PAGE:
Swearing and Using the Lord’s Name in Vain: ½/5 Brief Mention and Non-Swearing: It mentions that characters curse each other and call each other by rude names. It mentions that a man swears once, though it does not say what he said. A woman is called a “harlot” at least once.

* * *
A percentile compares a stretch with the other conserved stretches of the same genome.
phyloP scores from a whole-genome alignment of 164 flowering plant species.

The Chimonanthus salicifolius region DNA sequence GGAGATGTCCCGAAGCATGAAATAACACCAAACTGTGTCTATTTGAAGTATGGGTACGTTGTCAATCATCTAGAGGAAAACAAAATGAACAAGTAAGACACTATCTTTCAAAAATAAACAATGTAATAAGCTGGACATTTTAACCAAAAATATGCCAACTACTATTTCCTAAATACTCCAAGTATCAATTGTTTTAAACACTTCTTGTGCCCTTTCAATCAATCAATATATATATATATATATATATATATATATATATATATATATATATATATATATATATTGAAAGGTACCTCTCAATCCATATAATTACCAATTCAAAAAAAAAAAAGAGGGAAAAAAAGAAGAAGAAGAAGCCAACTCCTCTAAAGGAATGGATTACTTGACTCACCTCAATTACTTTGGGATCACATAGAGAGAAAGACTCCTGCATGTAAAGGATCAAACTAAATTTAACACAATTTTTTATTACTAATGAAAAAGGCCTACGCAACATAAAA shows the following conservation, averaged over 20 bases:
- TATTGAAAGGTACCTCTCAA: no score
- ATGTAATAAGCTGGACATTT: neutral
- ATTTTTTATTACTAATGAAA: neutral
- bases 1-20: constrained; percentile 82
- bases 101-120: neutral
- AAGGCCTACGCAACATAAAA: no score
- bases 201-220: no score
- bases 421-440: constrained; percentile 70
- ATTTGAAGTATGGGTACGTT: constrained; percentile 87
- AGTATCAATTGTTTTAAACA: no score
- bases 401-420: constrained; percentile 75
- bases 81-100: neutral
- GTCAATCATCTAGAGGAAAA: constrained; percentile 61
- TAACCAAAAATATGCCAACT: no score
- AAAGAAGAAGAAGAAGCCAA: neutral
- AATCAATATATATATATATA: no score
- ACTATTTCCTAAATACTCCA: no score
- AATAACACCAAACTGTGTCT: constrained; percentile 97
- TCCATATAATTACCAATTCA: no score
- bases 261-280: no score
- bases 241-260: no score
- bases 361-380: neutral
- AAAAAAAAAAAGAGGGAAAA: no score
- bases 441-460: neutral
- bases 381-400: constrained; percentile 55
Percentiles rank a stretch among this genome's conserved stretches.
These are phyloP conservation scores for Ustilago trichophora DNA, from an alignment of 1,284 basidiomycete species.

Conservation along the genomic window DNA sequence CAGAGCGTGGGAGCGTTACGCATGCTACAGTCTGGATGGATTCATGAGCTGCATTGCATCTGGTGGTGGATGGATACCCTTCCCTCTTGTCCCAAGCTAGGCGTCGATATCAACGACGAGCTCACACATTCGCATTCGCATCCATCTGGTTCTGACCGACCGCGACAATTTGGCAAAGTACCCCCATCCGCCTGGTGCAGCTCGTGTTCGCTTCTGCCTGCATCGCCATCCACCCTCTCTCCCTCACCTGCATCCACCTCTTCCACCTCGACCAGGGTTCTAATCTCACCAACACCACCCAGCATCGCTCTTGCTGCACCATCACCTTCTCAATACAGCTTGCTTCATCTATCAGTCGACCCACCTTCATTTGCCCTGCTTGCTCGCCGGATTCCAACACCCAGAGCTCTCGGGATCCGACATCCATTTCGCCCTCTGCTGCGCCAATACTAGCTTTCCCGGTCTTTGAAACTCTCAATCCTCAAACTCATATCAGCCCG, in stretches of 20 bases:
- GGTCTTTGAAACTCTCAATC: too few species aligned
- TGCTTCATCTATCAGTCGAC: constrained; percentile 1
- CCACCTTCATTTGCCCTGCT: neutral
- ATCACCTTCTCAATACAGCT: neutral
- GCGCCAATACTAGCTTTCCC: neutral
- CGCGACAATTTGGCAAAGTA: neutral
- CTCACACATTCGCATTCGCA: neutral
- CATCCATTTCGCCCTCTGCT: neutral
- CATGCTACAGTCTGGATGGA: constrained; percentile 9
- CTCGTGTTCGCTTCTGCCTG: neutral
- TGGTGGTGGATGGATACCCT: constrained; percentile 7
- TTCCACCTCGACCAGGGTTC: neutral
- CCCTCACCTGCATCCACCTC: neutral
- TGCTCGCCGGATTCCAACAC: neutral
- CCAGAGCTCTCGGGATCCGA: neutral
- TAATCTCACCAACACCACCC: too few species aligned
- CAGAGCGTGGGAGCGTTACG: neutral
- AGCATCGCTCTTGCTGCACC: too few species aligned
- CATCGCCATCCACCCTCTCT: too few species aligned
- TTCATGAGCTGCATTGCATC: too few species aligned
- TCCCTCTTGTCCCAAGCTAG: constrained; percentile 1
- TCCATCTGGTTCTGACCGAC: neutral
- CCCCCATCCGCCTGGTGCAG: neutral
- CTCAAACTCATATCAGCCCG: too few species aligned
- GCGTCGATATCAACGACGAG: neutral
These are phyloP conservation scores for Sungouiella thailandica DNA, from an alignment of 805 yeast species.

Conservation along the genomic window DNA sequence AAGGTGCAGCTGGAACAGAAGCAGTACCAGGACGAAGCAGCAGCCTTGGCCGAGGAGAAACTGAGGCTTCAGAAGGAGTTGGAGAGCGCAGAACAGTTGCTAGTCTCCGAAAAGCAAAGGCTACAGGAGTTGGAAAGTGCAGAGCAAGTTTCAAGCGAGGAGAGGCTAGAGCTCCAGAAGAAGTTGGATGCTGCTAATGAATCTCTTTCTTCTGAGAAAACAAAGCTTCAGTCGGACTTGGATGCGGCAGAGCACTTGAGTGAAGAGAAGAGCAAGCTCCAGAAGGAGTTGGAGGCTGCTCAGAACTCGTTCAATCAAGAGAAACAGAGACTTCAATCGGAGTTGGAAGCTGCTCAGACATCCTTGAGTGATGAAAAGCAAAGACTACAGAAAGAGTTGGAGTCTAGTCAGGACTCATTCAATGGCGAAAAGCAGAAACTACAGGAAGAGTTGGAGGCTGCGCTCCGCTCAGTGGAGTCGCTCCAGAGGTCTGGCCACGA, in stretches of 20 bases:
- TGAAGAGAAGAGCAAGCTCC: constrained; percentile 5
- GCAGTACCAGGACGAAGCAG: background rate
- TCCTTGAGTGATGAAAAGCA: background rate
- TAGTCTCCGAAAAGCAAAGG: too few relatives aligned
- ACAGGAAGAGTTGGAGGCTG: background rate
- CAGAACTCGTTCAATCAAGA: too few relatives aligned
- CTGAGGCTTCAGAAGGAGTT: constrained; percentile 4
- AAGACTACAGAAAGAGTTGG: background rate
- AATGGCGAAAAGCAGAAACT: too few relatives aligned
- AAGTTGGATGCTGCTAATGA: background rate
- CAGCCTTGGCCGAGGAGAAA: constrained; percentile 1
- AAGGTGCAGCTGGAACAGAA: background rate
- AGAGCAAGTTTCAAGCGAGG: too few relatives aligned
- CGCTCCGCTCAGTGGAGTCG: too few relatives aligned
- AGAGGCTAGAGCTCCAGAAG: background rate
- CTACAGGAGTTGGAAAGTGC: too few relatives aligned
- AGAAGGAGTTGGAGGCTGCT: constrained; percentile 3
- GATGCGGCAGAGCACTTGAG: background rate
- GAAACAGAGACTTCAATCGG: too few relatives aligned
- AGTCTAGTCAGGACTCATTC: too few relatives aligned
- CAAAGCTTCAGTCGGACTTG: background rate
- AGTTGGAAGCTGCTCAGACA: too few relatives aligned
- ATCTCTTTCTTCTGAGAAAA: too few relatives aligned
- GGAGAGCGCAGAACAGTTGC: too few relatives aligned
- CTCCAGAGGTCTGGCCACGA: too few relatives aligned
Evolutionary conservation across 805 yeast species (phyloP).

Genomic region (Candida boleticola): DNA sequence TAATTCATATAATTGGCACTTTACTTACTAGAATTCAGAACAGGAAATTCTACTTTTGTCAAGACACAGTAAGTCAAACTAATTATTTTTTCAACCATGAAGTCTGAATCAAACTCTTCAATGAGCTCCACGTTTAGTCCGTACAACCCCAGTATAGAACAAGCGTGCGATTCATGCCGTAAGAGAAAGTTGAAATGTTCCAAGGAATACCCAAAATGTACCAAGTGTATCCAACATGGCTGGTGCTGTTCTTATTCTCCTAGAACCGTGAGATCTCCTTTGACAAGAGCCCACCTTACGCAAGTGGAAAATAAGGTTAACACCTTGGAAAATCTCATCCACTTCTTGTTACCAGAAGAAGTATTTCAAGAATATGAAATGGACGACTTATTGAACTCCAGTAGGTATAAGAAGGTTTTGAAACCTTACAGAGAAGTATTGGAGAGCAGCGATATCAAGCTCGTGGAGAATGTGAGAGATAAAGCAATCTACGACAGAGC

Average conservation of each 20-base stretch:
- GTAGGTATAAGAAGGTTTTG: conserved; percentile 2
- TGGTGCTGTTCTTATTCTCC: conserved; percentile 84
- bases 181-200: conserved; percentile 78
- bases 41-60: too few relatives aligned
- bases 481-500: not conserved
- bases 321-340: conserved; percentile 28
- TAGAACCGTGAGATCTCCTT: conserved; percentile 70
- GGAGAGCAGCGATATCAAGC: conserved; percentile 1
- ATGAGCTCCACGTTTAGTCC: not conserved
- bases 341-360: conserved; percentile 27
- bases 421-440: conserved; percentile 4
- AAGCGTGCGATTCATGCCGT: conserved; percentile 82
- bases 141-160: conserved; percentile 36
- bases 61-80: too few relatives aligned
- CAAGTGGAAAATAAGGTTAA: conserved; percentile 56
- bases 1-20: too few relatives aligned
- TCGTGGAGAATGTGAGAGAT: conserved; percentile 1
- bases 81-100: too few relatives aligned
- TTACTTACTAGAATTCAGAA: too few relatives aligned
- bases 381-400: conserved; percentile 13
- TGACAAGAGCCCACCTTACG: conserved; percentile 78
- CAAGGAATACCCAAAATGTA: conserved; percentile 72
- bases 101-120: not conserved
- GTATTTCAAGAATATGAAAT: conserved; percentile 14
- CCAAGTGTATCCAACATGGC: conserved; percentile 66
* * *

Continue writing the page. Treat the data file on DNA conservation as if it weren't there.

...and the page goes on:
Emotional, Intense, and Disturbing Content: 3½ /5 Emotional and Physical Abuse: A woman goes through a lot of emotional stress throughout the book, as she is ignored and abused emotionally by her family. A man is depressed and frequently thinks about how he sold his own brother into slavery. Characters cry a lot because of sad and fearful situations and abusive treatment. Characters die from divine intervention and disease. Several people are glad after a man has died. A woman mentions that she wishes a man would die, and later she talks about wanting a woman killed. A man wants to burn a woman rather than stone her so that it will be more painful. A woman’s servant worries that her mistress will be unable to have a child because the lady is being beaten. Women scream from being beaten and from other character’s deaths. Characters frequently threaten or hint at killing each other, though never does this actually happen. When a woman says she would “rather be dead,” a man says “don’t tempt me.” A woman tells another, in an attempt at kindness, that she hopes her friend miscarries. It mentions that a man sometimes wants to “hurl a spear” at his children. A woman thinks that suicide would be preferable than being a priestess. A woman wonders what will happen to her when her father dies. The second woman says she would hope that she dies if that happened. It is mentioned that men had fevers. A man believes that his brother is dead and says that he is; though he isn’t. A man says that God “can crush a man’s life with a thought.” A man talks about wanting to kill his sheep. It is mentioned that animals and plants die from various causes. The story of Joseph and his brothers is told, including the desire to kill Joseph, throwing him into a pit, selling him as a slave, and covering his clothes with animal blood after killing a goat. It is mentioned that a woman has a black eye, bruises, and blood wounds, all from domestic abuse. A woman’s hair is pulled and hurts.